The Lord’s Prayer – Our Father in Heaven

(Jesus said…) “This, then, is how you should pray:

9 “Our Father in heaven, hallowed be your name,
10 Your kingdom come, your will be done, on earth as it is in heaven.
11 Give us today our daily bread.
12 And forgive us our debts, as we also have forgiven our debtors.
13 And lead us not into temptation, but deliver us from the evil one.”  – Mt 6:9-13, NIV


After seeing how Israel’s leaders prayed through uncertainty, I choose to pray differently in this season of doubt, ambiguity and insecurity.  How?  I marinate (meditate?) on God’s character in prayer.  In quiet moments, I immerse myself in God’s names and nature.  As I pray “Our Father in heaven”, many of the Jewish names for God come to mind.  Jews called Him “Yahweh”, Lord and Master (6,519 times). His name was “Elohim”, Majestic Ruler (2,599 times).  His name was “Adonai”, Lord and Master (434 times). His name was “El Elyon”, The Most High God (52 times).  His name was “El Shaddai”, Lord God Almighty (48 times).  His name was “El Qanna”, The Jealous God (6 times).  His name was “El Sabaoth”, The Lord of Hosts (>280 times). 

The “Father” concept, although not foreign to Jews, was understated. God begat. He corrected. He punished. He defended. He rescued.  He was father to a nation: Israel. He favored Abraham’s seed. The flavor of Jewish fatherhood is best seen in Isaiah 64 where he rips open the heavens, he causes mountains to shutter, he punishes, he delivers, he shames, he saves the sin-infected, he restores the sin-contaminated, he dismisses with the wind and he allows the Jews to stew in their sins.  Still, Isaiah points out that he is their “father”.  He is the potter and they are the clay.

In our Lord’s Prayer example, Jesus takes this bond to the next level. He instructs His disciples to pray to a loving father.  Not His Father.  Not My Father.  Not Your Father.  We pray, Our Father.  Over 70-times in the gospel record, Jesus prays to the “father”.  In the three chapters that Matthew devotes to the Sermon on the Mount (Mt 5-7), Jesus calls God, “Father”, seventeen times.  Only once, as He bore the world’s sin in Gethsemane garden, is “father” dropped from His prayer vocabulary (e.g., “My God, My God, ‘Why have you forsaken me?’”).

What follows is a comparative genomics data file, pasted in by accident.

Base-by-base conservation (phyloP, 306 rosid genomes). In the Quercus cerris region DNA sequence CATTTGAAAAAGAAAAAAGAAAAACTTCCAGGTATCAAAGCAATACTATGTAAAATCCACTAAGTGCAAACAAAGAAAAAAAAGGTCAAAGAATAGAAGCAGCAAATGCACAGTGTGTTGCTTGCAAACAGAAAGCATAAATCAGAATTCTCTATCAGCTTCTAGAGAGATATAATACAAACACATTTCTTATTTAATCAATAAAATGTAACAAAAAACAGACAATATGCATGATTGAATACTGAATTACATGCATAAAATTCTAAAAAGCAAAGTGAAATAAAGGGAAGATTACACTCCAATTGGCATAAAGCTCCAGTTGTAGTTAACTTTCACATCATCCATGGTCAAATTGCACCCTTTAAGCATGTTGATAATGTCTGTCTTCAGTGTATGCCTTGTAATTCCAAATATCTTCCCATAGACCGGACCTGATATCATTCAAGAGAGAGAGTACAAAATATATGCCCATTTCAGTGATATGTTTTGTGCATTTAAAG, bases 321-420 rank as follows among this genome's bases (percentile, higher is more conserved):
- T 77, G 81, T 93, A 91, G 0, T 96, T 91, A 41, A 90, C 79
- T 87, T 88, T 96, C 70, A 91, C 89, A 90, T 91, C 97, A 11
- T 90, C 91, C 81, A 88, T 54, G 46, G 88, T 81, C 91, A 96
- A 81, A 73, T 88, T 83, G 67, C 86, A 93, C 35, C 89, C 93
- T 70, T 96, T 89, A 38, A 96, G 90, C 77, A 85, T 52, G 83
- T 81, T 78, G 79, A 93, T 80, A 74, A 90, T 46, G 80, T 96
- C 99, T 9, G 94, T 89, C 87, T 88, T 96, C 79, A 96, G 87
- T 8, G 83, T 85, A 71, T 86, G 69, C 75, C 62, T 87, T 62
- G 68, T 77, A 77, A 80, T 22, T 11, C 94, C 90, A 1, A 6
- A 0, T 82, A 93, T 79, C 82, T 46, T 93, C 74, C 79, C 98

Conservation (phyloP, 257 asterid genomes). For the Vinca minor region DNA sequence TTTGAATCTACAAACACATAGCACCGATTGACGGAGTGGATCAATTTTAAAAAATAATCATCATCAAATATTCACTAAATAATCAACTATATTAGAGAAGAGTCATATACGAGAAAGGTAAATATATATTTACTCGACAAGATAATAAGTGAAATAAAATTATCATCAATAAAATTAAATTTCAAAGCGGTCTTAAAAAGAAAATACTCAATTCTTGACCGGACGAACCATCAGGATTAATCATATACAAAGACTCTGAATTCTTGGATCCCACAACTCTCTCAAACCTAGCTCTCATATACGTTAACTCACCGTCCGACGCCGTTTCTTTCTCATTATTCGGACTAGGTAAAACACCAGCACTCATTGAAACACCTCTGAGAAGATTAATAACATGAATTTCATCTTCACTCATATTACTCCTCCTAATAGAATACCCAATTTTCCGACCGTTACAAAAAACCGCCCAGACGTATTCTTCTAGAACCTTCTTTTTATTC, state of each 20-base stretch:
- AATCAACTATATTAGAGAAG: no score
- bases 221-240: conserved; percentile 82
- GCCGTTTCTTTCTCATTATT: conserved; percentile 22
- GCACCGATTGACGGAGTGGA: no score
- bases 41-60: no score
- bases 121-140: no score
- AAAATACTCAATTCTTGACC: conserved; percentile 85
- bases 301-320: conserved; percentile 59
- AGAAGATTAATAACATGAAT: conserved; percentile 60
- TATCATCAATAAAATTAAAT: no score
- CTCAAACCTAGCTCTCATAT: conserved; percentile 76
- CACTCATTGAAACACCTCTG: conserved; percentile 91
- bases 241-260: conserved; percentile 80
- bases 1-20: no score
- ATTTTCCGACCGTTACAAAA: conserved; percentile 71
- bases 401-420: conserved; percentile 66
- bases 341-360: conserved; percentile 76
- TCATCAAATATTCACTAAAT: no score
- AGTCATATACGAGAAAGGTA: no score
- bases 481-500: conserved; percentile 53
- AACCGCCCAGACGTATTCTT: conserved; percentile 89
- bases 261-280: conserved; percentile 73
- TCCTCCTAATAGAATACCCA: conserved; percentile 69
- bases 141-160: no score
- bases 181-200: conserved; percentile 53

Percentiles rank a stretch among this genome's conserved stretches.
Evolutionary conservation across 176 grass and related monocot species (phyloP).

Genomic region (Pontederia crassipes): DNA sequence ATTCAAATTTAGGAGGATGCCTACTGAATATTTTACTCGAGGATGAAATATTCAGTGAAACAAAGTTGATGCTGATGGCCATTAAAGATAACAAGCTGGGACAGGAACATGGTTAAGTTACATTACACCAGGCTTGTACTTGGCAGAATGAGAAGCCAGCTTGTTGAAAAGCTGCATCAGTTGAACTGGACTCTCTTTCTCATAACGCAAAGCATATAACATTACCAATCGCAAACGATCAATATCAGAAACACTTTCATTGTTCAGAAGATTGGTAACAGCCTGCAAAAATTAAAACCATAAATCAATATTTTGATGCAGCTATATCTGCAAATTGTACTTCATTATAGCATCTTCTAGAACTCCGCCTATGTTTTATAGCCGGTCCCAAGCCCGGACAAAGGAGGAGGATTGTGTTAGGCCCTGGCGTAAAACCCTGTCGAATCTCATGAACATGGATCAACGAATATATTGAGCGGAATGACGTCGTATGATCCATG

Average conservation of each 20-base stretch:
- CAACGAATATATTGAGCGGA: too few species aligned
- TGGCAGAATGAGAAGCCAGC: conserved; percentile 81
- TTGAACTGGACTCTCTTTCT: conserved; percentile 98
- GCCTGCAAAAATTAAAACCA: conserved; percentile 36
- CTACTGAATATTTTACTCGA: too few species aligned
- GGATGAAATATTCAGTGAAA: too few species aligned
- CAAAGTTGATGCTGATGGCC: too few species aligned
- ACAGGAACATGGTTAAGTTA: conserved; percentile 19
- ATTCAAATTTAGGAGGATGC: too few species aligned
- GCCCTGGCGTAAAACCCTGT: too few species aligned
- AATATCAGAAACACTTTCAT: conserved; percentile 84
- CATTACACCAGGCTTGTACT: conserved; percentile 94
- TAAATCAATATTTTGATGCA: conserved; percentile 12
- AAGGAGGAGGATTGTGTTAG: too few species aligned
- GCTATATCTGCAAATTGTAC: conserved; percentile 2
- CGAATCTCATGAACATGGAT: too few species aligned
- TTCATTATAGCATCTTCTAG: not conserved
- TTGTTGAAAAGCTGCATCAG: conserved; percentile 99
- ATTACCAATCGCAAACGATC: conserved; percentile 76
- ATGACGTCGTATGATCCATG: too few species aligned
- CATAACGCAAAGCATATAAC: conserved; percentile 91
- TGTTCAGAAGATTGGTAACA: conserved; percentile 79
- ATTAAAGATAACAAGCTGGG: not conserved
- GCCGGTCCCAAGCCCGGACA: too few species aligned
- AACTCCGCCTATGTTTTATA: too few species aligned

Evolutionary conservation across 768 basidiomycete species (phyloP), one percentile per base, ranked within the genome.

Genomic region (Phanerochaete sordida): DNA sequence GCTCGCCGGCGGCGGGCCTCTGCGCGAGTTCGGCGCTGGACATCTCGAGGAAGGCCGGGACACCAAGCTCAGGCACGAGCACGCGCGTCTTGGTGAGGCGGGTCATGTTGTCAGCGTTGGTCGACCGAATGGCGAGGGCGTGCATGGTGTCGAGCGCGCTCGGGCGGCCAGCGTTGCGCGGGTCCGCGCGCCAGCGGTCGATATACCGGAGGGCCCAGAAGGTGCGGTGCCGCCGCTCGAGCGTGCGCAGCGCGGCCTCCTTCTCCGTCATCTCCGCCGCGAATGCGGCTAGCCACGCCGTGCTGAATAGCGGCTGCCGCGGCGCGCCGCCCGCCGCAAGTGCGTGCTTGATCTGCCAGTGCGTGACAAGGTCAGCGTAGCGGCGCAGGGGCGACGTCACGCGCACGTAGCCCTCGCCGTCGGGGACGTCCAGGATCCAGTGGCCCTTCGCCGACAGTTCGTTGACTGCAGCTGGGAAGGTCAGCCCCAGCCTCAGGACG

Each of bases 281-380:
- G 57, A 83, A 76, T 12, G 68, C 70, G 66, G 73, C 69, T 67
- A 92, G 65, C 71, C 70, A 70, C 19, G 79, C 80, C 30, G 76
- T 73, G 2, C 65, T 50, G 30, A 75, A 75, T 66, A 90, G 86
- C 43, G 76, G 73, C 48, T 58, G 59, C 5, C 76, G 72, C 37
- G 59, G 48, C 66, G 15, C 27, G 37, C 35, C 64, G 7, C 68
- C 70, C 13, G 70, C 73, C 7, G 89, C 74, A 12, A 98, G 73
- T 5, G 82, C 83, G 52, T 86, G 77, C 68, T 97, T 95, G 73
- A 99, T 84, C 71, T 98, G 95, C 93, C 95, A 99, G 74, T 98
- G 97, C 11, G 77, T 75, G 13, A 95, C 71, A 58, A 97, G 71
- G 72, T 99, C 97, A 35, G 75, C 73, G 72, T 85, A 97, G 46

Music and Lyrics by Michael Card and John Thompson, 1981. Changed later, Michael Card’s original lyrics were, “Though the Jews just couldn’t see/ What Messiah ought to be…” 

What is my point?  In the first two words of His sample prayer, Jesus bids us address God, branded with power, majesty and supremacy in names like Yahweh, Elohim, Adonai, El Elyon, El Shaddai, El Qanna and El Sabaoth, as Our Father.  Beyond any personal relationship that ever existed, Jesus bids us call upon God, who is His Father, as Our Father, too.

Recognizing Our Father, we see that He is riveted to His sons.  And when He acts, He does so with all of the authority, power and assets of heaven.  “In heaven”, as we pray, has nothing to do with location.  It suggests power, majesty and privilege.  At the time Jesus lived, this suggestion would have shocked the Greeks and Romans.  For Greeks and Romans, gods were apathetic and disinterested, at best. Stoics viewed gods as emotionless, passionless and indifferent.  Epicureans saw gods as detached, removed and isolated from the affairs of men.  Wind it up … walk away!  Beget it and forget it!         

Consider the stark difference of Jesus prayer versus Jewish, Greek and Stoic traditions.  Jesus prays to a personal God who is intimate with man. He is engaged, involved and passionate.  As I pray, “Our Father in heaven”, I approach the Lord and Master of everything.  Instead of brushing me away, He bids me call Him, “Father”.  He gets me.  He empathizes with my deepest pains, bottomless despair and exhilarating triumphs.  He acts with righteousness resolve.  He redeems those who trust Him.  He restores the outcast and hopeless.  He champions the shunned and widowed from enemies.    

Our Father fights the battles of those forgotten, despised, overlooked, impoverished, oppressed and defeated.  The God of the Garden seeks to walk and talk in the cool of the day (Gen 3:8). Our Father seeks me for an audience of one.

Next Steps

“This prayer begins where all true prayer must commence, with the spirit of adoption, “Our Father.” There is no acceptable prayer until we can say, “I will arise, and go unto my Father.” This child-like spirit soon perceives the grandeur of the Father “in heaven,” and ascends to devout adoration, “Hallowed be thy name.” The child lisping, “Abba, Father,” grows into the cherub crying, “Holy, Holy, Holy.” – Charles Haddon Spurgeon, Morning and Evening, October 29, Morning

Today, I will pray…

9 “My Abba, My King, My Lord and Master enthroned in power and majesty, hallowed be your name,
10 Your kingdom come, your will be done, on earth as it is in heaven,
11 Give us today our daily bread.
12  And forgive us our debts, as we also have forgiven our debtors.
13 And lead us not into temptation, but deliver us from the evil one.”  – Mt 6:9-13, NIV